June 21, 2011

The Substance Behind "The Secret"

After hearing about The Secret for the past couple years and in the mood for a different kind of book than I normally read (i.e. fiction), I thought I’d give it a try. Having a vague idea that the book’s premise was something about unlocking one’s greatest potential through the powers of positive thinking, I thought it would be an inspiring, if not, entertaining, little read.

Truth be told, the book does come off a little hokey, and as someone who is not typically compelled to works of the self-help/spiritual genre (although I'm finding myself drawn to this genre lately -- The Four Agreements is next!), I maintained a hefty amount of skepticism while reading the book, which I think was a wise idea. The main takeaway is that you can achieve/possess/have whatever it is you want by putting forth positive energy into the universe.  And, while it's undeniably a bit hocus-pocus sounding, the underlying message is that, within reason our dreams – which are deeply unique to each of us – can be achieved through focus, determination, and most importantly, positive thinking. I believe that to be true. I may not be able to win the PowerBall through expelling positive thoughts into the world (although the book says it can be achieved – I say that’s hogwash, but who knows).  However, I do agree that certain, reasonable goals and wants can be achieved/obtained through the power of positive thinking.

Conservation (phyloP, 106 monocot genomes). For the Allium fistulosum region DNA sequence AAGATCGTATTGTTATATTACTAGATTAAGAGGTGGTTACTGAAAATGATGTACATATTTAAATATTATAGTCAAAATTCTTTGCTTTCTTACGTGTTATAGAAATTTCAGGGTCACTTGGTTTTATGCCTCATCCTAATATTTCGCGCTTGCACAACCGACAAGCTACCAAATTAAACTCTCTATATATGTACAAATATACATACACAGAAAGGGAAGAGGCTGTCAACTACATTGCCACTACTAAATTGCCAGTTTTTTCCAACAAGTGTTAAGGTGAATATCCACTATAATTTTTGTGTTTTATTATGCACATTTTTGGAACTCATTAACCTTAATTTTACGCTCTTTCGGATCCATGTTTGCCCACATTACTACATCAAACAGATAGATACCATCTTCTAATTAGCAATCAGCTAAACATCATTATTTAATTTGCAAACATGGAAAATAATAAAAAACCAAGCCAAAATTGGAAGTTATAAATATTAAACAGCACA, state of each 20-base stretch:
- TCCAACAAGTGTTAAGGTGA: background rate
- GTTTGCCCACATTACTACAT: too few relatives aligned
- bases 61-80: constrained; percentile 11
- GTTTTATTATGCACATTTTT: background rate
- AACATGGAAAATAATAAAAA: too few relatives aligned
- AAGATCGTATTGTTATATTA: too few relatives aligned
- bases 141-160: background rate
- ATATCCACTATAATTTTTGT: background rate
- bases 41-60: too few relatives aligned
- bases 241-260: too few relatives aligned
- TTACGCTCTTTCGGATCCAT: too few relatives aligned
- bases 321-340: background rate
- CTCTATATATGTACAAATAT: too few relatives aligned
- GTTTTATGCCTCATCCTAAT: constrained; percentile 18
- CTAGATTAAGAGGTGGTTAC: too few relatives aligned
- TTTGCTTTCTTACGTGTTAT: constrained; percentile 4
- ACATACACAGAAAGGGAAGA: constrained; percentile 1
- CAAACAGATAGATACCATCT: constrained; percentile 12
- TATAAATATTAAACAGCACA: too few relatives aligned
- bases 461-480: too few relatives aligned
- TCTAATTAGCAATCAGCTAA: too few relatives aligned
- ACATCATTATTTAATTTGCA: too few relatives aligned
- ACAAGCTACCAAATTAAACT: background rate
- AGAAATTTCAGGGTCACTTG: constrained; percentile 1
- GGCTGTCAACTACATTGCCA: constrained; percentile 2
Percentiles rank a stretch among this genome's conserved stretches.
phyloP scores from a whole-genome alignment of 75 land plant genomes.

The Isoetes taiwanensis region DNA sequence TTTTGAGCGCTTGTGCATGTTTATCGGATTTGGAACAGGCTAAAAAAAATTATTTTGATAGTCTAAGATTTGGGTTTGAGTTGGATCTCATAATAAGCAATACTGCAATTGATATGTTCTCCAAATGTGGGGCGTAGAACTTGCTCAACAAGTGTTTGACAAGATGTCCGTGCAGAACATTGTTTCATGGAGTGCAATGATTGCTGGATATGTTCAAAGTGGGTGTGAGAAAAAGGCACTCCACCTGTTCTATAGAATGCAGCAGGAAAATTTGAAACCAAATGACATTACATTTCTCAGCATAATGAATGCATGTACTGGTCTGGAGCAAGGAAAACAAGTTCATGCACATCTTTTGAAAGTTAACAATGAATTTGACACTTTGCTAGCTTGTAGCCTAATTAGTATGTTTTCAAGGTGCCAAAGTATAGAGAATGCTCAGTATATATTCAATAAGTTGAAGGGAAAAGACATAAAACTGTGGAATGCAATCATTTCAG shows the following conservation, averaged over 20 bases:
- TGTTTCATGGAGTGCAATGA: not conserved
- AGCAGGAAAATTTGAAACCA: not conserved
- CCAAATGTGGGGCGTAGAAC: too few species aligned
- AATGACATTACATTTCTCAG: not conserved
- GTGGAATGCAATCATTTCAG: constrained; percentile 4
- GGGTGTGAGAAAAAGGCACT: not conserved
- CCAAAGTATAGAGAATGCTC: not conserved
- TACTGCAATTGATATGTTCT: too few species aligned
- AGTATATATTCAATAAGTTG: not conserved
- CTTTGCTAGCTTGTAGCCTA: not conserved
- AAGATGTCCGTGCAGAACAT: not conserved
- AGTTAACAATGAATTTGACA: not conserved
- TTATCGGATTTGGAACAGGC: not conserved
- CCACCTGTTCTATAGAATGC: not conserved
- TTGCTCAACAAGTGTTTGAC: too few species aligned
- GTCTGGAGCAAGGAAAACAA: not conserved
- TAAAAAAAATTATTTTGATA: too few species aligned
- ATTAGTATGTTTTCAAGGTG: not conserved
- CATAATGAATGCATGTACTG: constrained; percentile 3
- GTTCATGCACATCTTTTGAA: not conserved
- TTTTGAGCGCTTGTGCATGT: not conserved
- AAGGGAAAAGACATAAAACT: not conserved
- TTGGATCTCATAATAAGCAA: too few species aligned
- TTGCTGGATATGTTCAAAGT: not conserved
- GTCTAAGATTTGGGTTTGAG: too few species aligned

Think about it. Negativity is self-defeating. If you say you can’t do something, you’ll never be able to do it. But if you say you can, whatever it is you want to achieve will automatically seem -- and therefore be -- attainable, achievable, easy, even. But achieving something is not possible just by wanting it, The Secret says. Oftentimes, people confuse want with an ability to achieve, but many times that want is paired with “I can’t”, resulting in a psychological inability to achieve that want. Personally, I believe that to be true.

For example, a year ago I told myself that I was going to lose 10 pounds. While I had wanted to lose it for a while before that, it was a bit of a struggle for me because I always felt like my body didn’t want to weigh any less, and therefore I was incapable of being lighter. When it occurred to me that I was setting up limitations for myself, it suddenly became much easier to get down to my goal weight. Sure, it took determination and consistency, but it didn’t feel any more difficult than what I was doing to maintain my weight before. In fact, obsessing on the “I want” less and focusing on the “I will” more resulted in greater achievement.

Though this is a rather shallow example of the powers of positive thinking, it is one that reenforced the overarching ideology of The Secret, even if some of the teachings of the book should be taken with a grain of salt, of course.

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